Evaluating the Educational Experience in Post-secondary Mathematics: A New Survey Suite
By Naneh Apkarian, guest blogger for Launchings
This is the first in what I anticipate will be an occasional series of guest blog posts on Launchings. Others who wish to submit a guest blog post for consideration should contact me at email@example.com.
As the nation moves to improve student experiences and outcomes in postsecondary mathematics, the question of measurement arises regularly. Certainly some input variables (class size, institution type, textbook), contextual factors (gender, socio-economic status), and some outcome measures (grade, time-to-degree, major) are straightforward to collect and put into a model. But these do not touch on the messy interactions among students, instructors, content, and the learning environment.
As part of two large NSF-funded studies of introductory mathematics courses, specifically the Precalculus to Calculus 2 sequence, a suite of survey instruments was developed to measure some of these aspects in order to better understand student and instructor perspectives on course activities. These instruments, along with a history of their development and usage, are now available as a white paper for everyone who wishes to see and/or use them.
The first of these projects is Progress through Calculus (PtC; NSF DUE-1430540), which is run in conjunction with the Mathematical Association of America (MAA). The second is Student Engagement in Mathematics through an Institutional Network for Active Learning (SEMINAL; NSF DUE-1624643, 1624610, 1624639 ) and is run in conjunction with the Association of Public and Land-grant Universities (APLU).
Both projects draw on the previous NSF-funded Characteristics of Successful Programs in College Calculus (CSPCC) to guide case studies of introductory university mathematics programs, with the long-term goal of supporting student success in these courses and contributing to students’ successful completion (and enjoyment) of STEM majors. These surveys were developed collaboratively across both projects, and the authorship team of the white paper includes representatives of both projects: Naneh Apkarian, Wendy Smith, Kristen Vroom, Matthew Voigt, and Jessica Gehrtz.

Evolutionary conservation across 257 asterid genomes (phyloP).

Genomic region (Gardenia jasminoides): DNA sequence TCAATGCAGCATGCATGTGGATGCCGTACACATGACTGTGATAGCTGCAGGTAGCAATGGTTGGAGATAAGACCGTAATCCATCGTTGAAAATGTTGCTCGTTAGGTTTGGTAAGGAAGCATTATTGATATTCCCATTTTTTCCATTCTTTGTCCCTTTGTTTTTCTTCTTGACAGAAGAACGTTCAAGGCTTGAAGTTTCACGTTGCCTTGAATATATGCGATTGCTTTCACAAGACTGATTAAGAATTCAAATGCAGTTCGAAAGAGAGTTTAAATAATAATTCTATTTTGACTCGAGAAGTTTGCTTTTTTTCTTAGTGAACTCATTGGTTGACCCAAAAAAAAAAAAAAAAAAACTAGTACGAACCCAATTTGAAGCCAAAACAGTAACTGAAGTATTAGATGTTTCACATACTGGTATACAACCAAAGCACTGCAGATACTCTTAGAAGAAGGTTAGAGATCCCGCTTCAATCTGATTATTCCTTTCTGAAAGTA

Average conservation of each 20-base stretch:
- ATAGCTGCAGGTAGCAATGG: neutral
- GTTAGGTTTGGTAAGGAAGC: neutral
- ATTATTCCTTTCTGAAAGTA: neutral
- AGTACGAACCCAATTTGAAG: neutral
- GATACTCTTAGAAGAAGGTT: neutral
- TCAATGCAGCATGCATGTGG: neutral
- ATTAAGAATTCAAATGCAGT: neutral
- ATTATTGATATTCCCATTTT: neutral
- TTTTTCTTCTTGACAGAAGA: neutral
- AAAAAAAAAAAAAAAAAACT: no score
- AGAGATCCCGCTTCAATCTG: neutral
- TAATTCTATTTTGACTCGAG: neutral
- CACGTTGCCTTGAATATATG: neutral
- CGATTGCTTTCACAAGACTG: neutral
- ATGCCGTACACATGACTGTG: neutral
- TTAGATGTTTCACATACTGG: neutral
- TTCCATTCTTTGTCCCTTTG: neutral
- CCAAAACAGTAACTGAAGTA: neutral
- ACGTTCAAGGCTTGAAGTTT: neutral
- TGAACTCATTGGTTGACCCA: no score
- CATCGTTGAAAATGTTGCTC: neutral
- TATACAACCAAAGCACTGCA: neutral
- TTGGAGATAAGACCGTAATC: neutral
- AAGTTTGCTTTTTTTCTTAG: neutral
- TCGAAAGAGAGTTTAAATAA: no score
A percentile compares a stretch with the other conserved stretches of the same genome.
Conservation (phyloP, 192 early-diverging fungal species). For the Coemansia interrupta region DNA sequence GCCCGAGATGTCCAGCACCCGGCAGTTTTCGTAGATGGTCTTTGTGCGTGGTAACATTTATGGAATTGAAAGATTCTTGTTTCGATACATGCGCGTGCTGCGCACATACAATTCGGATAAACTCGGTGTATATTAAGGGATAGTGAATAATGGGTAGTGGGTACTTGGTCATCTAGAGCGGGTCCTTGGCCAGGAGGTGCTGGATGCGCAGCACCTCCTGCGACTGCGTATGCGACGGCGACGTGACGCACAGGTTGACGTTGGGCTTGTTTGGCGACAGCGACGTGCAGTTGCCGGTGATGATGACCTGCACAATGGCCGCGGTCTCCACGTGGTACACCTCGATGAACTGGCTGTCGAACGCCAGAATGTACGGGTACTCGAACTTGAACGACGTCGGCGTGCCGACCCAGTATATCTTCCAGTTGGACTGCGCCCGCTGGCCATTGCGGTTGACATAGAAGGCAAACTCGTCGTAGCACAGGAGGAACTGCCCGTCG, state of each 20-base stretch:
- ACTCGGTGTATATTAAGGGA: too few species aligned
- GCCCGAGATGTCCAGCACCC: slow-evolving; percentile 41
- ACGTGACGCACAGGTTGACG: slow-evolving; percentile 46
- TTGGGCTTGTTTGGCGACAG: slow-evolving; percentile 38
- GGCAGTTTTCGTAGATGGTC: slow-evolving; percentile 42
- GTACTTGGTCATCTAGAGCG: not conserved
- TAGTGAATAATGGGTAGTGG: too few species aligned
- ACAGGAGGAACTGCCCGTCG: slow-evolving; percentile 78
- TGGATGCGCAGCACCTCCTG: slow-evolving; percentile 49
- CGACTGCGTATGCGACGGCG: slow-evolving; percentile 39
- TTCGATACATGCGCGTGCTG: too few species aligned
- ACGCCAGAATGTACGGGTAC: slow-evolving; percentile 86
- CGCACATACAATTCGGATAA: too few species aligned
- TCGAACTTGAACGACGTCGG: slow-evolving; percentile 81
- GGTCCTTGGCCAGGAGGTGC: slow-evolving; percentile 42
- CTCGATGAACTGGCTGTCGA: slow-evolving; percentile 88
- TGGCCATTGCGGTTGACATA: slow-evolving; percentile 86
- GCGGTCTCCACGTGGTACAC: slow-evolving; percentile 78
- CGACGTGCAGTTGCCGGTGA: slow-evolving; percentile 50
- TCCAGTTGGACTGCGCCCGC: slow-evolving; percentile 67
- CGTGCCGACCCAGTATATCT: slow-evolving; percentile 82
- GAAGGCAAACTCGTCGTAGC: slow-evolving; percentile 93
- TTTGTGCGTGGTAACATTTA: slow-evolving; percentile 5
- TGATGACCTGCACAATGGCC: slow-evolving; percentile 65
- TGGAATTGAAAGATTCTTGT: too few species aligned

The surveys are referred to as the X-PIPS-M survey suite, with “M” being for mathematics and “X” the placeholder for versions aimed at students, instructors, and student instructors/TAs (there is also an observation protocol, but the acronym breaks down a little). The PIPS stands for Postsecondary Instructional Practices Survey, and is an acknowledgement of these instruments’ heritage. The original PIPS was designed for STEM more broadly (Walter, Henderson, Beach, & Williams, 2016). The X-PIPS-M suite also builds on the intellectual heritage of previous studies of Calculus 1 (Bressoud, Mesa, & Rasmussen, 2016). The instruments are designed to collect data about instructional practice from multiple perspectives in compatible ways so that triangulation is possible – both to reveal consistency and to identify dissonant perceptions that may exist. The white paper we have just completed, which includes the instruments themselves, also details the research supporting each item – whether from an already-developed survey or to address known gaps in prior work.
We are offering these surveys for public consumption and usage in the hopes of supporting practitioners as well as researchers of undergraduate mathematics education. We look forward to seeing how others make use of them!
Bressoud, D., Mesa, V., & Rasmussen, C. (Eds.). (2015). Insights and recommendations from the MAA national study of college calculus. Washington, DC: MAA Press.
Walter, E. M., Henderson, C. R., Beach, A. L., & Williams, C. T. (2016). Introducing the Postsecondary Instructional Practices Survey (PIPS): A concise, interdisciplinary, and easy-to-score survey. CBE—Life Sciences Education, 15(4), ar53. https://doi.org/10.1187/cbe.15-09-0193
This work is supported in part with grants from the National Science Foundation (NSF DUE-1430540, 1624643, 1624610, 1624639) in conjunction with the MAA. All findings and opinions are those of the author and not necessarily of the funding agency.
Naneh Apkarian is a post-doctoral research associate of Western Michigan University, at the Center for Research on Instructional Change in Postsecondary Education. She is part of the team of the MAA project Progress through Calculus.